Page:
How are the body systems examined?

During the systematic examination, each system is examined separately by inspection (looking), palpation (feeling), percussion (tapping) and auscultation (listening with a stethoscope):

  1. Respiratory system:
    • Count the respiratory rate.
    • Listen for cough, wheezing or stridor.
    • Look for signs of respiratory distress (recession, grunting).
    • Percuss for dullness over both lungs, front and back.
    • Auscultate both lungs, front and back.
  2. Cardiovascular system:
    • Count the pulse and note the nature of the pulse (easy or difficult to feel?)
    • Take the blood pressure (not always needed in infants).
    • Look at the shape of chest.
    • Palpate (feel) for the position of the apex beat.
    • Auscultate the heart for heart sounds and murmurs.
  3. Gastrointestinal system:
    • Look for abdominal distension.
    • Look and feel for hernias.
    • Feel for abdominal tenderness.
    • Feel for enlarged organs (liver, spleen, kidneys) or other masses.
    • Listen for bowel sounds.
  4. Genitourinary system:
    • Is the child obviously a boy or girl?
    • If a boy, are the testes descended?
  5. Central nervous system:
    • Assess whether the child is alert and fully conscious. Any convulsions (fits)?
    • Determine the developmental milestones.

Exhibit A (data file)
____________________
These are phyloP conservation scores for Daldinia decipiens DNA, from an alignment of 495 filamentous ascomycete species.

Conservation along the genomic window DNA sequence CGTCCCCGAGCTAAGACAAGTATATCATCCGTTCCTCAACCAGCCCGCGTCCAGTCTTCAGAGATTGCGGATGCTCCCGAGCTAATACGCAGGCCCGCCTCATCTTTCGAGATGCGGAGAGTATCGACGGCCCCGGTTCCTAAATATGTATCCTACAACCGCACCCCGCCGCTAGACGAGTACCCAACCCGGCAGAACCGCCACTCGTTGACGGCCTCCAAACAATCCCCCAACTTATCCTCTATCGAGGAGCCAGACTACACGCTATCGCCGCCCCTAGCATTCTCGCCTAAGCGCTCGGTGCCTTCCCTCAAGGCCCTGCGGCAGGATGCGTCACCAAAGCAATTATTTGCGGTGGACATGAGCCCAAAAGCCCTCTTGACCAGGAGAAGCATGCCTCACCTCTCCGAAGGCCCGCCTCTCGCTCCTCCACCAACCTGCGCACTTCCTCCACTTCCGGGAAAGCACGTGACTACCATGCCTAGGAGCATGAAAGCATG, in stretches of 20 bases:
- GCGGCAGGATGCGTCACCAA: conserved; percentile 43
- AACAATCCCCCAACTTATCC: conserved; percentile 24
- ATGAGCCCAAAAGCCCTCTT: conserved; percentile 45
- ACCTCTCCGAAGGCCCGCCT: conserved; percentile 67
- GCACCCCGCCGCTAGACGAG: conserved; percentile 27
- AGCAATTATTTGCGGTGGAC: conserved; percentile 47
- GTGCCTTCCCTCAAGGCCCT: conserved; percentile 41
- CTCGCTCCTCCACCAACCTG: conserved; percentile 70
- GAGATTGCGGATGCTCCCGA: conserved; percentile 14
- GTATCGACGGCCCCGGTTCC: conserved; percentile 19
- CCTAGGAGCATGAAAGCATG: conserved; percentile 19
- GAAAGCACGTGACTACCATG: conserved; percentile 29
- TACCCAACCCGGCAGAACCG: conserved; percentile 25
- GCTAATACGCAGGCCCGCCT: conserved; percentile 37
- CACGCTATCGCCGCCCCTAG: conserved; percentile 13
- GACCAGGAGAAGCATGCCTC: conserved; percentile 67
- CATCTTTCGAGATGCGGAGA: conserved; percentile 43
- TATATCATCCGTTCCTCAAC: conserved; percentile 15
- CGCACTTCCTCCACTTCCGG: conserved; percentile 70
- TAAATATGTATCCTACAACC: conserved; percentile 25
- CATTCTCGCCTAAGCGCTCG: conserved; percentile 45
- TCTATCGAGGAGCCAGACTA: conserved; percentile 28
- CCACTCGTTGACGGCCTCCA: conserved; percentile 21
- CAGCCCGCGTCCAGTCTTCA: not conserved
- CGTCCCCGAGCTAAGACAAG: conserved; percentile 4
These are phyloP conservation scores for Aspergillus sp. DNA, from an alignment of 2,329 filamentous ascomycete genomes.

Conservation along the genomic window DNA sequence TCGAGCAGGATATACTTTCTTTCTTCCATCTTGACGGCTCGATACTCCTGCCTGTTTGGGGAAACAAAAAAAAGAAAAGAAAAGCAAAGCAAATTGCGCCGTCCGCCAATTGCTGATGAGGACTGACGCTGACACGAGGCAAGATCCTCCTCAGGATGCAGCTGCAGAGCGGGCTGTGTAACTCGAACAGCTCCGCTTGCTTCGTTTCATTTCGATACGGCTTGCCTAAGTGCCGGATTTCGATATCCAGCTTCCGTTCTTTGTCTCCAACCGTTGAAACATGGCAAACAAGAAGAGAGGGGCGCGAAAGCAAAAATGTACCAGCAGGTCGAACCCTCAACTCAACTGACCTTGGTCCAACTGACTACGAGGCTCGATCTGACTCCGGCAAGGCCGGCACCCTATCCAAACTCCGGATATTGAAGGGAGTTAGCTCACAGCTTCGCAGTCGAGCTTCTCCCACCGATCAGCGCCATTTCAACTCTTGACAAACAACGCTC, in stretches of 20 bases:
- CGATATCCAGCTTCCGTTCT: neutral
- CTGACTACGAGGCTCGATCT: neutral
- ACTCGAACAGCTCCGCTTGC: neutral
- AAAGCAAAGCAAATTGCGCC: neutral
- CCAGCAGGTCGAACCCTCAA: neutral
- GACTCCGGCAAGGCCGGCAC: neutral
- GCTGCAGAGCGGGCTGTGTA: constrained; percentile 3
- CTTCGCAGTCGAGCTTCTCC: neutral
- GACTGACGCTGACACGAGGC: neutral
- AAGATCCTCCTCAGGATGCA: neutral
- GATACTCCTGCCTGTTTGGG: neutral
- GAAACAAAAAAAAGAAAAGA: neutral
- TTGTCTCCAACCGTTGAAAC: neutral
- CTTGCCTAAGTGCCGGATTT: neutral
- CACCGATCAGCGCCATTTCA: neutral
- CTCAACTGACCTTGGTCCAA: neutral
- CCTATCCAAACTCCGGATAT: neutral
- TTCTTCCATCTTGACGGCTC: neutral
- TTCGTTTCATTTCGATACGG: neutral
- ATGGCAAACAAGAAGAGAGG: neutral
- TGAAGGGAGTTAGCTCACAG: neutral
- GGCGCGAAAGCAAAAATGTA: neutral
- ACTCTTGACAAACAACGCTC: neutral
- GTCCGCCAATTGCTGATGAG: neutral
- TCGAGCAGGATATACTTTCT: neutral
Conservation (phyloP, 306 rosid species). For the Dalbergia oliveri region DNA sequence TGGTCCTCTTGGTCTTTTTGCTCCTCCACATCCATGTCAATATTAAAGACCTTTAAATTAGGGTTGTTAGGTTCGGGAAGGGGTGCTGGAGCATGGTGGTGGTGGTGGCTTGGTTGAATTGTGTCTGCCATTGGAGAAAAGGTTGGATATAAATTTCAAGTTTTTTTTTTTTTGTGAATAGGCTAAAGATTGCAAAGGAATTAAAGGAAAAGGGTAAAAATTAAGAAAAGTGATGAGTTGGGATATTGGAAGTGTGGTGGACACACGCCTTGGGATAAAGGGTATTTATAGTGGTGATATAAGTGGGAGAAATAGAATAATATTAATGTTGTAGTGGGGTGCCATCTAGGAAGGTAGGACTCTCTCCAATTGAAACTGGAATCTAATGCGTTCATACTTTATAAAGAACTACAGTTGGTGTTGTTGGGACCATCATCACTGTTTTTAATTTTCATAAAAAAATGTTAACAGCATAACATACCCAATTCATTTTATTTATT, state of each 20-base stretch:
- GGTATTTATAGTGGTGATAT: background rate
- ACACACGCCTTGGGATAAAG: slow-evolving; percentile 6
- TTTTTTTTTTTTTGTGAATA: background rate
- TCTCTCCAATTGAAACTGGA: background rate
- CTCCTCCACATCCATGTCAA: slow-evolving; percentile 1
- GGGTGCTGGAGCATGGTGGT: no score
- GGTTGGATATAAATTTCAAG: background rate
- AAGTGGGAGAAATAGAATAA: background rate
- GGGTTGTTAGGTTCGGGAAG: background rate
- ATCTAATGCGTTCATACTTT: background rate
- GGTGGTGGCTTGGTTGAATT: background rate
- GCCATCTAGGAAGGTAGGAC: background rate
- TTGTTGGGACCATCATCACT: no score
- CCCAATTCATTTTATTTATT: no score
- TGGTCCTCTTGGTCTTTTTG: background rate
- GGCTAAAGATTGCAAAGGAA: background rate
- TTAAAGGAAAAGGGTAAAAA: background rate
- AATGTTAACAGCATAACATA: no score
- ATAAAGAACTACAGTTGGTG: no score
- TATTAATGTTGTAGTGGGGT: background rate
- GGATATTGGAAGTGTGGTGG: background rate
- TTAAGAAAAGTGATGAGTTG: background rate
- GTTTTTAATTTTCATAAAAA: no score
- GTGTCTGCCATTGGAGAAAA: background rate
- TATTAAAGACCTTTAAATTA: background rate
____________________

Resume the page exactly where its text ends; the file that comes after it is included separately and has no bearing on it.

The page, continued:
• Can the child see and hear normally?
    • Can the child smile and close eyes tightly?
    • Assess for neck stiffness (meningism).
    • Asses whether the child is able to move all limbs normally.
    • Observe whether the child walks normally (if old enough).
  6. Muscular skeletal system:
    • Look whether the back is straight.
  7. Ears, nose and throat:
    • Examine mouth and throat.
    • Examine ears.

The order of the examination is flexible. Usually the examination of the mouth, throat and ears is done last as it is unpleasant for a young child. Sometimes the heart is examined first so that the heart sounds can be heard before the child becomes upset and cries.

Only the most important aspects of the physical examination are given here. For a more detailed examination see a standard textbook on paediatrics such as Paediatric Primary Health Care by Ireland, Power, Woods and Desai (Oxford University Press, Cape Town 2006).

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